SpaceX quietly recruited 4,300 employees for the coronovirus antibody study as it prepared for its historic crew mission to the International Space Station.
Endeavor earned SpaceX chief Elon Musk on byline Research Paper The study published in the journal Nature last week and details its findings.
Researchers who tested SpaceX staffers’ blood once a month found that people who caught COVID-19 could develop “durable” protection from reabsorbing it if they produced enough antibodies to ward off the virus. Huh.
SpaceX sent an email to search for volunteers for the study starting in April last year, a month before it launched the first manned spacecraft from US Earth.
It was also the month that Musk called Coronavirus sanctions “fascist” after an unsuccessful fight to shut down Tesla’s factory in Northern California, where officials issued one of the country’s first lockdowns.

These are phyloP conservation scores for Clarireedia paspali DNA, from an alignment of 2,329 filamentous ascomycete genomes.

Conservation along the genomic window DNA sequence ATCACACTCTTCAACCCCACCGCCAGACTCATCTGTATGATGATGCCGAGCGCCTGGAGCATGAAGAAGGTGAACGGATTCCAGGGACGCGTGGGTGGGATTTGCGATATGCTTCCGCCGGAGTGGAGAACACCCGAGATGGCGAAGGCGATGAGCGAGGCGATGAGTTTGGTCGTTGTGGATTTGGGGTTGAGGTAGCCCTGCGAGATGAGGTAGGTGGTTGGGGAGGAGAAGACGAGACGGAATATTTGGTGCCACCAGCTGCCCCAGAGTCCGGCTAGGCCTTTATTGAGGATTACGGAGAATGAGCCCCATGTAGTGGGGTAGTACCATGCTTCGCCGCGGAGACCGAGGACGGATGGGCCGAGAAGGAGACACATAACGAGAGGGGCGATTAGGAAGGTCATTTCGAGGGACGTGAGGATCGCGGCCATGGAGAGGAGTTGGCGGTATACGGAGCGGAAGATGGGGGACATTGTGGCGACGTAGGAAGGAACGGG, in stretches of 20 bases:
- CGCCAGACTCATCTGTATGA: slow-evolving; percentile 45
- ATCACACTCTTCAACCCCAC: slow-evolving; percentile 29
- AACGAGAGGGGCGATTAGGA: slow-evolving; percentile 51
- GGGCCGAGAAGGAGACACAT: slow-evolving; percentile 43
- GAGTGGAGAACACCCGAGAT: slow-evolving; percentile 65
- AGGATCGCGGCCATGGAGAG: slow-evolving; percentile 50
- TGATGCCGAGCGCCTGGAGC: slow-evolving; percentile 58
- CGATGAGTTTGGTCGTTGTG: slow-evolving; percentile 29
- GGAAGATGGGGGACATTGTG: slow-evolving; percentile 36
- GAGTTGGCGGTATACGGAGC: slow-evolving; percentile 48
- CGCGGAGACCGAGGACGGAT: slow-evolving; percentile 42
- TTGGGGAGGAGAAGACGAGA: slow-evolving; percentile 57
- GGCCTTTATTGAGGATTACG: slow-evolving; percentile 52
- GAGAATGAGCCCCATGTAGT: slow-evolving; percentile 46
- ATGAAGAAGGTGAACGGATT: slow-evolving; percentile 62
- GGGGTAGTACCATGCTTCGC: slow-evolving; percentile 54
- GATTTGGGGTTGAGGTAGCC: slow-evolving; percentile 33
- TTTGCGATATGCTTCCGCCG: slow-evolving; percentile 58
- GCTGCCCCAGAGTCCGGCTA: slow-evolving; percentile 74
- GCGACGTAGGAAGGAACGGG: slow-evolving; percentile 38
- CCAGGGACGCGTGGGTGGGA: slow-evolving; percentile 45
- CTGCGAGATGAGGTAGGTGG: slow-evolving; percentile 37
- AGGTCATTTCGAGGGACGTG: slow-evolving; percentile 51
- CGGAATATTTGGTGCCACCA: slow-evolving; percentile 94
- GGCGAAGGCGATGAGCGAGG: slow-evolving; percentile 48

SpaceX worked with two researchers, Eric Niles and Galite Alter, to establish a blood-test plan at a time when regular COVID-19 tests were difficult to track down, According to The Wall Street Journal
, Which first reported on Saturday.
Musk – who tested himself positive for coronavirus in November – personally joined the study and the scientists working on it and other SpaceX lawmakers dressed as an epidemic, the paper reported.
Anil Menon, the medical director at Musk and SpaceX, is credited with helping design the study, and the Tech Billionaire’s charity, the Musk Foundation, provided support for the research.
The research paper notes that the study points to the existence of an “immunologic threshold” that determines permanent immunity to the virus in survivors of COVID-19, meaning that individuals with enough antibodies are re-ill. Can be saved from being, says the research paper.
The volunteers at SpaceX were not really a diverse group – about 84 percent of them were male and their average age was 32, according to the study.
The study noted that some 120 employees contracted COVID-19 and developed antibodies that researchers could detect – 61 percent that did not have any hallmark symptoms of the bug, such as fever, cough, or loss of taste and smell. . .
According to the study, people suffering from such asymptomatic infections may not generate sufficient immune responses to clear antibody thresholds.
The researchers wrote, “The findings may direct surveillance efforts and prioritize vaccination campaign efforts.